I finally got to see The Informant last weekend, after more than two years of waiting.
Why had I been waiting two years, you ask?
(Well, wouldn’t your interest have been piqued if your friend’s dad had plied his way onto the movie set with a box of donuts?
I think so.)
I worried that my viewing experience might suffer from all the hype, and from knowing too many details about the real-life story.
After all, I had been following the movie’s development for so long. I brought you news of Matt Damon hobnobbing with the local yokels on set in Decatur, IL. I wondered about local connections to the story via the Archer Daniels Midland (ADM) plant in nearby Bushnell, IL.) I listened, rapt, to the episode of This American Life that detailed the true story of Damon’s character, Mark Whitaker (the whistle-blower-on-corruption-who-oh-by-the-way-was-also-corrupt). I got regular updates from my friend about her dad’s attempts to somehow work his way into the movie.
So by the time I finally got to sit down and watch it on DVD, I was worried it might not live up to my expectations.
But it turned out I had no reason to worry. Not because of its portrayal of central Illinois life, or anything else I might have expected, but because Matt Damon was so great, and so believable, as the shifty yet somehow sympathetic guy. I even lost sight of the fact that it was Matt Damon after awhile, (which is really saying something for an indie-movie snob). The film also does a great job of giving you the bigger picture of the flabbergasting ease with which the ADM businessmen price-fixed on an international scale.
But the truly critical question about the movie, of course, is how did my friend’s dad fare?
Let me refresh you about why he plied his way onto the movie set with a box of donuts when he first heard that the film would be shooting on location in central Illinois.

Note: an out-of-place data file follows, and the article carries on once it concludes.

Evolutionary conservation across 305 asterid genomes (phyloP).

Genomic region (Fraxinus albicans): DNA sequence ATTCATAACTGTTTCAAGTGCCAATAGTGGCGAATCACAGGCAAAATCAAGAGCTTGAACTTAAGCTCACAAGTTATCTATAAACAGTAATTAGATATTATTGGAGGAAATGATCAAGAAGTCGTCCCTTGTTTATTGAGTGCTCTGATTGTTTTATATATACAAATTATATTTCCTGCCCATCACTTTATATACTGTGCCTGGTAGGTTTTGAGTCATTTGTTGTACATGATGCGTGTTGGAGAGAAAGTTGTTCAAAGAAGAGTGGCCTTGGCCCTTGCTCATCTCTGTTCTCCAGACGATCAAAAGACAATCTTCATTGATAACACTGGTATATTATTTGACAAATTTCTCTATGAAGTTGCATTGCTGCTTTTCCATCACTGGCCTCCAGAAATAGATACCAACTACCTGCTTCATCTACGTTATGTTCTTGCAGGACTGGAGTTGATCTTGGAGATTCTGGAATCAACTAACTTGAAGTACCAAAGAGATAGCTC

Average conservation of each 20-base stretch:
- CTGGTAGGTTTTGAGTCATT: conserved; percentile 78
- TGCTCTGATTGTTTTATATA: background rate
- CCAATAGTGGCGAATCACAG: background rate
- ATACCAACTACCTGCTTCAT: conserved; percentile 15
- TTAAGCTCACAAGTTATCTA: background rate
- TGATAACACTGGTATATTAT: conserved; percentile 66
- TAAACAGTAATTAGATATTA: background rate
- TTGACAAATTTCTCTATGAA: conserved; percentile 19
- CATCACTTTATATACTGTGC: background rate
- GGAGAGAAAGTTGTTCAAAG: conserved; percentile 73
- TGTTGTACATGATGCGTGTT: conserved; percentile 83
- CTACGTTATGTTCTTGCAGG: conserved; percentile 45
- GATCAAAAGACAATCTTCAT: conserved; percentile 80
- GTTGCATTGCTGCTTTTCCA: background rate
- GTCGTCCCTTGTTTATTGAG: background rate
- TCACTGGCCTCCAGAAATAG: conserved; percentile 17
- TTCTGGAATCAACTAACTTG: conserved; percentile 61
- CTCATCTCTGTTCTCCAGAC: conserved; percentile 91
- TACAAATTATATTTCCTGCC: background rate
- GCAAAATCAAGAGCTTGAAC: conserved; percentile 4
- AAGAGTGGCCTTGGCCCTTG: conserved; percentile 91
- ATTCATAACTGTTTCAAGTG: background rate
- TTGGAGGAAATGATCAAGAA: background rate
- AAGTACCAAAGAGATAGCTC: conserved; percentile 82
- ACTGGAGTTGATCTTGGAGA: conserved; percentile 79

Here’s a snippet from his interview with the Rushville (IL) Times:
“Farrar and his Camaro recently responded to calls for extras and travelled to Decatur where he was hired to appear as an extra in a scene. Farrar said he and one other man are in the background of the scene shot at a Decatur motel swimming pool with Damon and co-star Scott Bakula. Farrar’s Camaro also may make an appearance since the producers also needed vehicles from the early 1990s for the movie. “I really like doing this and getting into these movies,” said Farrar, who is retired from the City of Rushville. “It’s the best work I’ve ever done – a lot better than mowing yards.”
When first visiting with the casting agency for the job, Farrar said he took a box of doughnuts from Rogers Bakery in Rushville as a gift.
“They loved them,” he said. “They called me the doughnut guy.”
Sadly, it turns out my friend’s dad didn’t get his time in the spotlight. (Er, background.) His scene at that Decatur motel (described in the snippet above) was unfortunately cut from the film.
But his purple 1995 Camaro, which looks like this if you’re interested, fared much better.
It appears in the latter half of the film, just before the scene in which Damon’s character (starting to really crack) meets with a new lawyer or a reporter at a hotel (divulging a bunch more stuff he’s not supposed to). The camera shows the parking lot of the motel, and not only is the car clearly visible, but the camera hangs there for a good couple of seconds.
It was really quite a star turn. I got so excited I made C-Nor pause the DVD so we could go back and look at it again.
As far as Mr. Farrar goes, I’m sure he’s faring well. Here’s his final quote from the Rushville Times:
“I think that since there are just the two extras in the scene I could get mentioned in the credits, but it could end up on the cutting room floor with the other broken dreams.”
Have you seen the movie? What did you think? Do you know anything about local ties to the story via the Bushnell plant? Leave me a comment below.